TUCSON, AZ (Tucson News Now) - Widespread violent or organized crime is present in areas of the country. Local law enforcement may have limited ability to respond to serious crimes.
Exercise increased caution in Mexico due to crime. Some areas have increased risk. Violent crime, such as homicide, kidnapping, carjacking, and robbery, is widespread.
The U.S. government has limited ability to provide emergency services to U.S. citizens in many areas of Mexico as U.S. government employees are prohibited from travel to these areas.
U.S. government employees are prohibited from intercity travel after dark in many areas of Mexico. U.S. government employees are also not permitted to drive from the U.S.-Mexico border to or from the interior parts of Mexico with the exception of daytime travel on Highway 15 between Nogales and Hermosillo.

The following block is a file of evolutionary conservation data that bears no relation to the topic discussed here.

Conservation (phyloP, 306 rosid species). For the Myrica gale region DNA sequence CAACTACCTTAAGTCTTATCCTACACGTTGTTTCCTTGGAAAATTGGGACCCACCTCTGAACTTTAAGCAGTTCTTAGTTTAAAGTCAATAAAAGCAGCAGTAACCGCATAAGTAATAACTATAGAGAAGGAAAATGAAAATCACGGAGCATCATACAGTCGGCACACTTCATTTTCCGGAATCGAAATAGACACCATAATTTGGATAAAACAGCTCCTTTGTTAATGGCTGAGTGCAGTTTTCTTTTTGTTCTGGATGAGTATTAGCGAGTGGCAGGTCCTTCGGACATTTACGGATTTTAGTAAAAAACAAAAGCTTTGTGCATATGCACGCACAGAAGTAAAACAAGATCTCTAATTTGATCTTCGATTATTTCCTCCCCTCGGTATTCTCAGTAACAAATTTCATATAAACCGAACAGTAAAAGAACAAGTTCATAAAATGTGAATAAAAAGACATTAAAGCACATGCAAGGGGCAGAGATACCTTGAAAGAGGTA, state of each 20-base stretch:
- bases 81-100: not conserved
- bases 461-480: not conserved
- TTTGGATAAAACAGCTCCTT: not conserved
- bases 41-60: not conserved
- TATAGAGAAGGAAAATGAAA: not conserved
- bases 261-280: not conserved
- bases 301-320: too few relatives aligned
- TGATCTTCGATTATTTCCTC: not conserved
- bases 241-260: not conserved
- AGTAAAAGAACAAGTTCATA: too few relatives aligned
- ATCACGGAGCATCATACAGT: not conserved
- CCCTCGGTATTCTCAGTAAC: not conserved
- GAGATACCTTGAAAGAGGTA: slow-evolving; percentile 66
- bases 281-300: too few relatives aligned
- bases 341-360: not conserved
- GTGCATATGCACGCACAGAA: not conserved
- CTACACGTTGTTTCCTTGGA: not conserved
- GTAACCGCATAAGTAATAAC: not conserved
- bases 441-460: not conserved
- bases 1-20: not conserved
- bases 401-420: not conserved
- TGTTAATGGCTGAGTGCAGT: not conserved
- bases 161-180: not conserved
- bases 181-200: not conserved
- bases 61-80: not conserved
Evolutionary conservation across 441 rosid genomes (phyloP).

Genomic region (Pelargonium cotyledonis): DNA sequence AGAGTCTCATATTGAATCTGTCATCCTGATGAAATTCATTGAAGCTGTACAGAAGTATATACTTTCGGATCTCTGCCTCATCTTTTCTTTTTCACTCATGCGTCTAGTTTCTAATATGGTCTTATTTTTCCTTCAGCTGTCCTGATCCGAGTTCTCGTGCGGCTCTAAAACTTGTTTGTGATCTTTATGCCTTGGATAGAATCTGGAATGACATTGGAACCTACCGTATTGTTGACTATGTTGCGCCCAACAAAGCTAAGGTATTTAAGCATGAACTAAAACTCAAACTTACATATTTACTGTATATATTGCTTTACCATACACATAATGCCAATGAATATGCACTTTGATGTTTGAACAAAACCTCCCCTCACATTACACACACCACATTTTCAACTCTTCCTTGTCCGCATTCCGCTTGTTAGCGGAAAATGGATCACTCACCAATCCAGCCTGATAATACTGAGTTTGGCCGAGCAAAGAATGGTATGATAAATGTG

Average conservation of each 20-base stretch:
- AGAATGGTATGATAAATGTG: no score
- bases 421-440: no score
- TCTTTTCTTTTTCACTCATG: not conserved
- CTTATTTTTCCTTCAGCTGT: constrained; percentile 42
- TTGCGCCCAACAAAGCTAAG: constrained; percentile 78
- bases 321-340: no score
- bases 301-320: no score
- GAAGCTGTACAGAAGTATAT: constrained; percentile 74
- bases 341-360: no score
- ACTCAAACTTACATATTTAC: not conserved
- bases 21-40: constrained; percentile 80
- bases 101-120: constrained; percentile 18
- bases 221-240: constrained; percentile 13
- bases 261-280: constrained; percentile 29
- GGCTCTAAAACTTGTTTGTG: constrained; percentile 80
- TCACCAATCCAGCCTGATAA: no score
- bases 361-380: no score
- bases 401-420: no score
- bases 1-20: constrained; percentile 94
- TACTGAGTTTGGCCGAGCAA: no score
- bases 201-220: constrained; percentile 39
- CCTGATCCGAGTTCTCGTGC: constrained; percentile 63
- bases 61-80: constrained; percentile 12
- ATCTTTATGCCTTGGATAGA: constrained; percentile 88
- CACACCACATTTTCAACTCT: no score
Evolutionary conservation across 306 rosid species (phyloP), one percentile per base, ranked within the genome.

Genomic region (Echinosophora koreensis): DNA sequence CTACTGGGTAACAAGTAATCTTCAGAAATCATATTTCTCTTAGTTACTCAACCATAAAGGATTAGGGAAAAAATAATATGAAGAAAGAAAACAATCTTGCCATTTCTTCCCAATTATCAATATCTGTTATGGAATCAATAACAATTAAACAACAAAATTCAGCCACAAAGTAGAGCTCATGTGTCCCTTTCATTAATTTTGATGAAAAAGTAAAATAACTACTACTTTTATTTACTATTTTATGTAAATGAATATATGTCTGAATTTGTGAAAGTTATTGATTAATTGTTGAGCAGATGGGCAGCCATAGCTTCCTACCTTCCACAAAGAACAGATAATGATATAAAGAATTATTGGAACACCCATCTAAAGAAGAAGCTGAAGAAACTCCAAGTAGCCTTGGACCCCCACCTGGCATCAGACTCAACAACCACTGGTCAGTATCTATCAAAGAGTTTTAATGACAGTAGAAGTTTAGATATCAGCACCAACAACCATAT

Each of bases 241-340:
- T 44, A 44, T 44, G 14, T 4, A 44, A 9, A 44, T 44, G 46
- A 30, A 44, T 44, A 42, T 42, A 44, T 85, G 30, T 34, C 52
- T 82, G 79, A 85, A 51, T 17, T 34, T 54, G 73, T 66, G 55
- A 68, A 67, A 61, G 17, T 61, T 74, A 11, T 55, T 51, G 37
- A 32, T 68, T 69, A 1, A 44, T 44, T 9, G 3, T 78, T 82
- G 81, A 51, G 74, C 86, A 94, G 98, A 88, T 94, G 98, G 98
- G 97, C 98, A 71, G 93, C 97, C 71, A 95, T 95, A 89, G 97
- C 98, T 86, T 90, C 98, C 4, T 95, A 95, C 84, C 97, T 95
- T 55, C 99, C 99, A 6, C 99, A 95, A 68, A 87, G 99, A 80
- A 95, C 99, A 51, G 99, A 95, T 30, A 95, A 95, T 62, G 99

Read the Safety and Security section on the country information page.
Do not travel to:
- Colima state due to crime.
- Guerrero state due to crime.
- Michoacán state due to crime.
- Sinaloa state due to crime.
- Tamaulipas state due to crime.
For all other states in Mexico, click here.
If you decide to travel to Mexico:
- Use toll roads when possible and avoid driving at night.
- Exercise increased caution when visiting local bars, nightclubs, and casinos.
- Do not display signs of wealth, such as wearing expensive watches or jewelry.
- Be extra vigilant when visiting banks or ATMs.
- Enroll in the Smart Traveler Enrollment Program (STEP) to receive Alerts and make it easier to locate you in an emergency.
- Follow the Department of State on Facebook and Twitter.
- Review the Crime and Safety Reports for Mexico.
- U.S. citizens who travel abroad should always have a contingency plan for emergency situations. Review the Traveler’s Checklist.